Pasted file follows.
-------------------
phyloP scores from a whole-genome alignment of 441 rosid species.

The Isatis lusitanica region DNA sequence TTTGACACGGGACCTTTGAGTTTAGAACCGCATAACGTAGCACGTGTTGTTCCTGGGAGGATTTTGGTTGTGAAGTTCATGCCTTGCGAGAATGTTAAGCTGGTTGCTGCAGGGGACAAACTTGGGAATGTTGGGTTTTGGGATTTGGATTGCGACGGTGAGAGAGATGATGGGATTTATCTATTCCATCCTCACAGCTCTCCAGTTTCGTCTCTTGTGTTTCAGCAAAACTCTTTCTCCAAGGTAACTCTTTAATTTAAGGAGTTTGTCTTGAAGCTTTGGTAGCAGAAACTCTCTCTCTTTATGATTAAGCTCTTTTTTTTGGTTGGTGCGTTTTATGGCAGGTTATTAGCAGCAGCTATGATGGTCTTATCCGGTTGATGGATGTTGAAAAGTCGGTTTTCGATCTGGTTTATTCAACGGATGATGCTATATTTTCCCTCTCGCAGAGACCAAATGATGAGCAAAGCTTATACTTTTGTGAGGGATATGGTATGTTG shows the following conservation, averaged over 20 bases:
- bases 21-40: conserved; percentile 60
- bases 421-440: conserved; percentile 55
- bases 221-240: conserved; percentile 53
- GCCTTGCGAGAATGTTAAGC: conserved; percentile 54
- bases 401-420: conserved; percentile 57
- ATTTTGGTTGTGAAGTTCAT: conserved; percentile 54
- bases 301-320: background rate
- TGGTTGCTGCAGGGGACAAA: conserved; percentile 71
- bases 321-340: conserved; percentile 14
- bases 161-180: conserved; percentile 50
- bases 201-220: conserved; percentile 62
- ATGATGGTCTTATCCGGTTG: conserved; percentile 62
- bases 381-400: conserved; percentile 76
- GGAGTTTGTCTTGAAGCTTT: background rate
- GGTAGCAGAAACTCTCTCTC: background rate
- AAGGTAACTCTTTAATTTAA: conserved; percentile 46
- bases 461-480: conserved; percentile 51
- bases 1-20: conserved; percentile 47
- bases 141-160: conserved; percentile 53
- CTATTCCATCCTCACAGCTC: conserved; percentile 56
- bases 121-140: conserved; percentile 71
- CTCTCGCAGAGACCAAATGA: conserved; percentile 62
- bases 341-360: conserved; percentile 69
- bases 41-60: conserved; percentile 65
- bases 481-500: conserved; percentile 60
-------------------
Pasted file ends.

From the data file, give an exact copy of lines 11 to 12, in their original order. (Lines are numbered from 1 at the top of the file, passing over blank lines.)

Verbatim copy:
- bases 321-340: conserved; percentile 14
- bases 161-180: conserved; percentile 50